I have a hard time turning down an opportunity to ride in a clinic. I LOVE them! As much as I enjoy showing, clinics are even more fun to me. So, when a friend in my barn was bringing in Siegfried Winkler and needed more spots filled, I decided to sign Summer and I up.
Watching us warm up.
I was worried how Siegfried would feel about a green OTTB, but was assured that he is very kind and gladly works with all levels of horses and riders. My main concern was over-facing Summer and everyone agreed that Siegfried would not do that. With that in mind, I figured that it was only money and my pride at risk, I might as well give it a try
Summer was really excited about it!
Six weeks after his last race, Summer and I participated in our first clinic. Siegfried was amazing! He is kind and patient. He pushes, but not past your and your horse's limits. He points out everything that needs to be fixed, yet let's you know every time you and your horse do something correctly. There were lots of walk breaks in which he made sure that I understood what he was saying and why it was important. One thing that I really loved about him is that he taught everyone with the same amount of enthusiasm, it didn't matter what kind of horse the rider's had or what level they were at. It's very obvious how much he loves horses and his job.
I had only signed up for two of the three days, figuring that three might be too much for where Summer is at mentally and physically. He's still only four and I do my best to remember that.
Working in the quality of the walk.
The first day of the clinic was fairly easy. We just walked and trotted, as I told Siegfried that we hadn't done a whole lot of canter work yet. Here was the focus on day one:
- Keeping my lower leg closer to the girth. I ride with my stirrups shorter on Summer, which jams my long legs up into my thigh blocks more, which causes my lower leg to come back too far. I can keep it where it needs to be, but it was something I wasn't even aware I was doing until Siegfried pointed it out. Keeping more weight in my heels and not letting them come up in the transitions was also part of this. He had me do this to help keep Summer more forward (especially when he tries to pull down) and to help with him wanting to drift over a shoulder.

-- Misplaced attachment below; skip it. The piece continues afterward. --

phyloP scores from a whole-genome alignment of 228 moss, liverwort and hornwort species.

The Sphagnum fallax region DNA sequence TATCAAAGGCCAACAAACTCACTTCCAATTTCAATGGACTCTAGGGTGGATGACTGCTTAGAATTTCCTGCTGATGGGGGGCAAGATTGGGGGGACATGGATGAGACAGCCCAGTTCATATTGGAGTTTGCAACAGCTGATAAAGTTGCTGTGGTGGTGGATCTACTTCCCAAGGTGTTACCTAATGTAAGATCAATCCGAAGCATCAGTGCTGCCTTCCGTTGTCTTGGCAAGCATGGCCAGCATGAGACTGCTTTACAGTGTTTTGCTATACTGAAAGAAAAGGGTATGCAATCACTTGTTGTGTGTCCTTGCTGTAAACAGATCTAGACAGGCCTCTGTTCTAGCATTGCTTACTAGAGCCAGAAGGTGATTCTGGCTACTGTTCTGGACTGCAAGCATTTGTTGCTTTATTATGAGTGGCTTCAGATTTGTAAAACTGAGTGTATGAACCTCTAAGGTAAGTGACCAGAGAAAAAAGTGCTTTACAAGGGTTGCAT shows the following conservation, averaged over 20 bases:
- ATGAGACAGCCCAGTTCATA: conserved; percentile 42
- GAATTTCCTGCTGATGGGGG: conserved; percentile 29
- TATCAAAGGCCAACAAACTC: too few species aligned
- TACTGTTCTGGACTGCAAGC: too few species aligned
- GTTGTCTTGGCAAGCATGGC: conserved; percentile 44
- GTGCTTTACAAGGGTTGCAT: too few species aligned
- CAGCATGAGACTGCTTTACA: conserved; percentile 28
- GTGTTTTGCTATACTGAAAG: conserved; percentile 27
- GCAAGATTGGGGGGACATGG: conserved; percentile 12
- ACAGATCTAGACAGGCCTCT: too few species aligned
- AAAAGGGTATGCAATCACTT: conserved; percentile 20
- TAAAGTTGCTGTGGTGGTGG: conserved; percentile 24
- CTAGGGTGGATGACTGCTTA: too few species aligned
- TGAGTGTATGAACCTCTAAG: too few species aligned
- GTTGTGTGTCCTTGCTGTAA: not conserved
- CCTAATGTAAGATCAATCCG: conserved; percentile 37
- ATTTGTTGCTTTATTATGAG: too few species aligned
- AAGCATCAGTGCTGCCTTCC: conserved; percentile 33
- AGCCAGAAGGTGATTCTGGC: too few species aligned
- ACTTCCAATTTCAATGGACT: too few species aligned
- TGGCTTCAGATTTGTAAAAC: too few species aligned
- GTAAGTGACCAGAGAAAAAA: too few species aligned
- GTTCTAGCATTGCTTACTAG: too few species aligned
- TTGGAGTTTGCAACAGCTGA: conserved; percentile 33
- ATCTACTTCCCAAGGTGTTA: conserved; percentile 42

- Play with the bit and supple, don't hold. Summer steers pretty well, but not great. Sometimes, I use the inside rein a bit too much to get him lined out since he doesn't quite understand the outside rein concept yet. We worked on this a lot with supplying to the left and right.
- Turning my shoulders to weight my inside seat bone to create bend. I was keeping my outside shoulder back too much, so when I was trying to get Summer to circle left or right, my shoulders were positioned as if we were going straight. #dumbass Between correcting this and the previous two issues, Summer's steering improved immensely.
- Keeping my shoulders back. I do this well in sitting trot, everything else, not so much. Especially, when I'm riding green horses.
- Downward transitions when Summer wants to start pulling down.
We worked on these things in the walk and trot, doing lots of transitions and introducing some leg yielding. I had a much improved horse by the end of my ride.
On day two, we worked on pretty much the same things, only we added canter work. Siegfried worked us both A LOT harder. Summer started out even better than he had ended up the day before. Having the time to process everything the evening after my ride really helped. We struggled with picking up the correct lead, especially to the right. Summer would pick it up when we were going to the left, but not when we were going to the right. Siegfried suggested that I should continue on and then change my direction to the right when he picks it up like that, just so Summer starts to associate going to the right with his right lead. I'm not too worried about it. At least he can canter on both leads, it's just a lack of understanding on something that we've barely worked on. My little guy is smart, I have no doubt he'll understand the concept soon. This is a short clip towards the end of our lesson on the second day:
This video makes me want to smack myself, but love Summer all that much more.
Summer was so good as far as behavior. He never set a foot out of place, even when a guy was cracking his whip while free-lunging his horse a hundred miles an hour in the pen next to the arena. He gave me 100% even when he was beginning to get tired on the second day. The improvement he made in two days was incredible.
I am definitely looking forward to riding with Siegfried again in Colorado. I was ecstatic to find a clinician that frequently goes to both cities that I bounce between throughout the year. Riding with him was one of the best investments I've made in my riding education.